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Writing Challenge Day 1: Navigating fatal flaw


Day 1 of 33


So begins my advent into my first ever writing challenge. It started with the search for a name for the main character of my next work. While that sounds easy enough, I want to give her name some meaning and weight, not just any name. I also have to live with the name the rest of my life, in case the work does end up getting published.


Before I could begin searching baby name sites, (trust me, all us writers have to do this), it turned out, I knew the general direction of the plot, but the story - I wasn't convinced I had her conflict down.


I started by writing down what I know about her and what I want her to accomplish by the end of the book. I already have a 2-3 page summary of the plot of the book, and I have to see where these to things align - the story (what the book is about) and the plot (what happens in the book).


Conflict, fatal flaw or Hamartia is something the protagonist of every story has to overcome by the end of the novel. I had some that she would be suited to, but not the right one. These flaws aren't just negative like arrogance or greed but can be positive as well like ambition or putting others before oneself. So I did go down the rabbit hole of the internet searching for some.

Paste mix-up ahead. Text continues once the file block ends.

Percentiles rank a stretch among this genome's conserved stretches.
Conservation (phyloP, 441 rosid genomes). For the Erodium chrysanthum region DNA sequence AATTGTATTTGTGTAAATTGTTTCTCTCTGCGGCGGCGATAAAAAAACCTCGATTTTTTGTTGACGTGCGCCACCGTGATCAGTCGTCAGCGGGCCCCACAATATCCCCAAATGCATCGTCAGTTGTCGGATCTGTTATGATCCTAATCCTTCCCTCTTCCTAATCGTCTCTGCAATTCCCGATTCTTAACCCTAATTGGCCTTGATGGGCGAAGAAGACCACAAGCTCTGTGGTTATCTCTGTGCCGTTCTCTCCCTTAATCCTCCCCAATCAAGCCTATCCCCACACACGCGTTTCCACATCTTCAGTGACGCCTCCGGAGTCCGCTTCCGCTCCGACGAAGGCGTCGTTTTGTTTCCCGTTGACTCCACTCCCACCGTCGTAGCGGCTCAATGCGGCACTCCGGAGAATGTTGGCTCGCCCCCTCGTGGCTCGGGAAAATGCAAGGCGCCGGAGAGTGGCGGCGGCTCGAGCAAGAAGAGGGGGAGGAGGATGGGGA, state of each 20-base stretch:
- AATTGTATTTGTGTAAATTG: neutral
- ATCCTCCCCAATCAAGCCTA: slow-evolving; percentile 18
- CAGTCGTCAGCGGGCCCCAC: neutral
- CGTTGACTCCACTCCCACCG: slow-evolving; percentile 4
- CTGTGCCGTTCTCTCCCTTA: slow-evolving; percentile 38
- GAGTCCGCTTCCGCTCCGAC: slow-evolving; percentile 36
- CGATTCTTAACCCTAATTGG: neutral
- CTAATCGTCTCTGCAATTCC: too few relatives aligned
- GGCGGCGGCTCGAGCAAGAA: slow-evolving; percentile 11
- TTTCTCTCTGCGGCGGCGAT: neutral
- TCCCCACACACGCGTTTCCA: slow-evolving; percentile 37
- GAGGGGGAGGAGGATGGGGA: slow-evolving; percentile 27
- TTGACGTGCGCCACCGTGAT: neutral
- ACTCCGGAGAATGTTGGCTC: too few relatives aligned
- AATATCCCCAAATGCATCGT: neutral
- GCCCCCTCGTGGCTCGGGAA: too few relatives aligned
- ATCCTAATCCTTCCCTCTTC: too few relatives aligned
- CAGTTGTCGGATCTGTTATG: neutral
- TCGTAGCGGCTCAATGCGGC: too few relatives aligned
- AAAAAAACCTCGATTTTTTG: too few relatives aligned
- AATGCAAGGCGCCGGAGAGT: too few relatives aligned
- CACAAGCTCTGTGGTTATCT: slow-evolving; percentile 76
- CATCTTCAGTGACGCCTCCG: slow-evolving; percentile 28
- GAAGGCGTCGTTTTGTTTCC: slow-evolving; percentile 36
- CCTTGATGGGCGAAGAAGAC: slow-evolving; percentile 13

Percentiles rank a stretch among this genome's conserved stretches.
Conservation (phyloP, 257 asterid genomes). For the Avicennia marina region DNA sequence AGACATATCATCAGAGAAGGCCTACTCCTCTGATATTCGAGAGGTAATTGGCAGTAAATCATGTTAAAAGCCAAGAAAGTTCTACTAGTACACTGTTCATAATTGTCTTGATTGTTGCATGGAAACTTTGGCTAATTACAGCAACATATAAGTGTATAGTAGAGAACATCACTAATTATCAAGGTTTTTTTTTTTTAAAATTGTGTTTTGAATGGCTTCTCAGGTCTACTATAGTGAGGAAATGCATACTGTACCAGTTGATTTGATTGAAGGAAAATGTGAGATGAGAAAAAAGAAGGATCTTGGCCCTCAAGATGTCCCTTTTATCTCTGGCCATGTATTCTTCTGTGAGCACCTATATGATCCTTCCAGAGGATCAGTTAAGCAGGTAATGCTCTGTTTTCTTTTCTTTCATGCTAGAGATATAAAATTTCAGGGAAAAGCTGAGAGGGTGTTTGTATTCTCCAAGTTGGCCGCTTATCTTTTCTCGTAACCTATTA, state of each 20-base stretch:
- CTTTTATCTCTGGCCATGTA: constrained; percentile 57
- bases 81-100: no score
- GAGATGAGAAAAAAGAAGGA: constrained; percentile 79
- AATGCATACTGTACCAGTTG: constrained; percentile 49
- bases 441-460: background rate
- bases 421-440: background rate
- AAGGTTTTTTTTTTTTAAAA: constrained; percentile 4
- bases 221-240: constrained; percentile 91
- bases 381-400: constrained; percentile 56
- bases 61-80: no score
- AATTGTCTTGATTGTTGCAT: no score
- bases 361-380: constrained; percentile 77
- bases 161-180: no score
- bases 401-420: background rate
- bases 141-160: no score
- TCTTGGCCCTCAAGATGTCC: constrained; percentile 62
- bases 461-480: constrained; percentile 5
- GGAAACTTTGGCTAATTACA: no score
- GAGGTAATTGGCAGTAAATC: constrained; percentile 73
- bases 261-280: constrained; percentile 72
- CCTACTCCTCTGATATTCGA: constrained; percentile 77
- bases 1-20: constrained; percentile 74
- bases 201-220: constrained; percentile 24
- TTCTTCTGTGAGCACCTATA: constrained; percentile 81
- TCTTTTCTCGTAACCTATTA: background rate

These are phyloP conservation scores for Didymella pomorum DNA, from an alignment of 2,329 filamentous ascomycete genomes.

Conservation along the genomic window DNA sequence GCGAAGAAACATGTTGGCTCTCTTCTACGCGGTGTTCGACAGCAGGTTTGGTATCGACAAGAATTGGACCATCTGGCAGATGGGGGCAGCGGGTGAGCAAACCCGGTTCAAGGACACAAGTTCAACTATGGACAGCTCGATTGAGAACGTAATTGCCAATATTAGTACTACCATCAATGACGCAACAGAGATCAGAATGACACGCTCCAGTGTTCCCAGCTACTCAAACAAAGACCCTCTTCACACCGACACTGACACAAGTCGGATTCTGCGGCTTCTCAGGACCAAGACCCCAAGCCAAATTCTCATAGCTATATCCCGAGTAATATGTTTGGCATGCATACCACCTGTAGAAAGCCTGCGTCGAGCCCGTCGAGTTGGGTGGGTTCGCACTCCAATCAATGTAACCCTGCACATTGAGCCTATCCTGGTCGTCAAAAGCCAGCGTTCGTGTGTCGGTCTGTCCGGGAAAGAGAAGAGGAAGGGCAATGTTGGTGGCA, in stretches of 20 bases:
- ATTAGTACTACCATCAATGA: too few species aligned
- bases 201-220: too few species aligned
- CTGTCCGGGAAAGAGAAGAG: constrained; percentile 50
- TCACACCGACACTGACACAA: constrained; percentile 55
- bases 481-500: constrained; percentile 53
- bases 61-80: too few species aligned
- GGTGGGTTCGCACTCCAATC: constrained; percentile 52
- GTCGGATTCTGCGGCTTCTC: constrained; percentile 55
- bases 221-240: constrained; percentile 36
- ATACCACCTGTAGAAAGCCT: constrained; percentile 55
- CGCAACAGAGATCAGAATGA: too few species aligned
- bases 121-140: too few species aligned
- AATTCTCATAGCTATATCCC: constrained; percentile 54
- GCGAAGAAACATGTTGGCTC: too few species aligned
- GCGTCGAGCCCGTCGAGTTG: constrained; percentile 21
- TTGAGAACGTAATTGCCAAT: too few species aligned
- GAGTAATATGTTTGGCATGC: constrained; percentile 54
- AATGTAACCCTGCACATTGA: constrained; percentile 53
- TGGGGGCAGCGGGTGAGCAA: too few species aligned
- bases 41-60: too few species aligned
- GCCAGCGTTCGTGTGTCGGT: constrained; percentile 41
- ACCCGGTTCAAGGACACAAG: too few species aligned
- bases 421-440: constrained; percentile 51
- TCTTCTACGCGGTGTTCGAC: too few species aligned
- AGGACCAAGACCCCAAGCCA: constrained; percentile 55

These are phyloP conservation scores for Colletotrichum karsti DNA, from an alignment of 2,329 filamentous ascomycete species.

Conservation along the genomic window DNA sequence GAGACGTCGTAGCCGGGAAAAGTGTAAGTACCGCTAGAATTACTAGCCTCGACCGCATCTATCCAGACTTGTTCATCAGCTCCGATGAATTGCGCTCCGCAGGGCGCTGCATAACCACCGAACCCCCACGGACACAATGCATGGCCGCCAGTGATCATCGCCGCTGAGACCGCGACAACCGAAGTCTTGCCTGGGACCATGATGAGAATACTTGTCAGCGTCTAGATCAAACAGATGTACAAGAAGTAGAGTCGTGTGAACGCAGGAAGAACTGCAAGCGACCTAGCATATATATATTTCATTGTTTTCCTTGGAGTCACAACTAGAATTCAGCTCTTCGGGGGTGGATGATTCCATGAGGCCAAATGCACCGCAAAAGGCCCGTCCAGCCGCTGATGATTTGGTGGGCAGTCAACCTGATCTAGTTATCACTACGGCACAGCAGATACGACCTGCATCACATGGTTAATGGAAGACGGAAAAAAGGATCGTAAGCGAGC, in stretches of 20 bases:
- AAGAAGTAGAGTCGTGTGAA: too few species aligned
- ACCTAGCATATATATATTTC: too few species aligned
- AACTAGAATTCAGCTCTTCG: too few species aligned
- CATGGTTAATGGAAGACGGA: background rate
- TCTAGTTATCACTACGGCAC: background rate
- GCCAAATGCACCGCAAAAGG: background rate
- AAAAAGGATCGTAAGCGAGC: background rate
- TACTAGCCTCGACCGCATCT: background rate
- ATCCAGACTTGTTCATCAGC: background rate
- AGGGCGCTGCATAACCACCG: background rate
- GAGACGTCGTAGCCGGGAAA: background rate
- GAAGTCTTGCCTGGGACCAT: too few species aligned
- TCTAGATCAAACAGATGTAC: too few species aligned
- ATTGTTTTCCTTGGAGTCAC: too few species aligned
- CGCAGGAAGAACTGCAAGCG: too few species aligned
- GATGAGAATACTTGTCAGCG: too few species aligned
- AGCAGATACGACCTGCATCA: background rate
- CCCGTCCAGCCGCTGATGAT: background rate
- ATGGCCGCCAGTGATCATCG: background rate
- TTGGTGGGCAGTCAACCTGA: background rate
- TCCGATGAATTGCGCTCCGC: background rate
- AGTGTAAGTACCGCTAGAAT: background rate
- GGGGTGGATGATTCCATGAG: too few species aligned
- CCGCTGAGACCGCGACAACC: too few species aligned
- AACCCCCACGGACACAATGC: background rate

It wasn't easy, some sites were excellent but because I also might take my protagonist down the tragedy route, so while it was easy to find examples of self-sacrificing heroes like Harry and Katniss, I have a little more time to spend on the tragic hero. As I write this, Snape comes to mind. Also, a lot of information online about the Hero's journey, three act structure feature the positive hero.


I also want to get this right instead of the the plot driving the story. This is the crux of the novel and I feel it's important to identify and pursue what I feel in my gut.


The one concrete tragic hero I could find online was King Lear. So my day ended with watching a play on YouTube (translation on sparknotes open on the side). I have a complicated relationship with Shakespeare. I have been prejudiced against his work, as during my undergrad, he was popularly known as the David Dhawan of his generation, catering to the masses, where women would have their butts pinched while watching his plays. But that complication ends today. I am glad I found this.


I'm still watching it but what I feel is beautiful about the play, besides the language, is that even indecisiveness or an inability to express oneself is conveyed with depth and insight. Subtler emotions are given screen or stage time, thus elevating all aspects of the human condition to a heightened level, allowing us to live vicariously through the characters and have the experience of catharsis.

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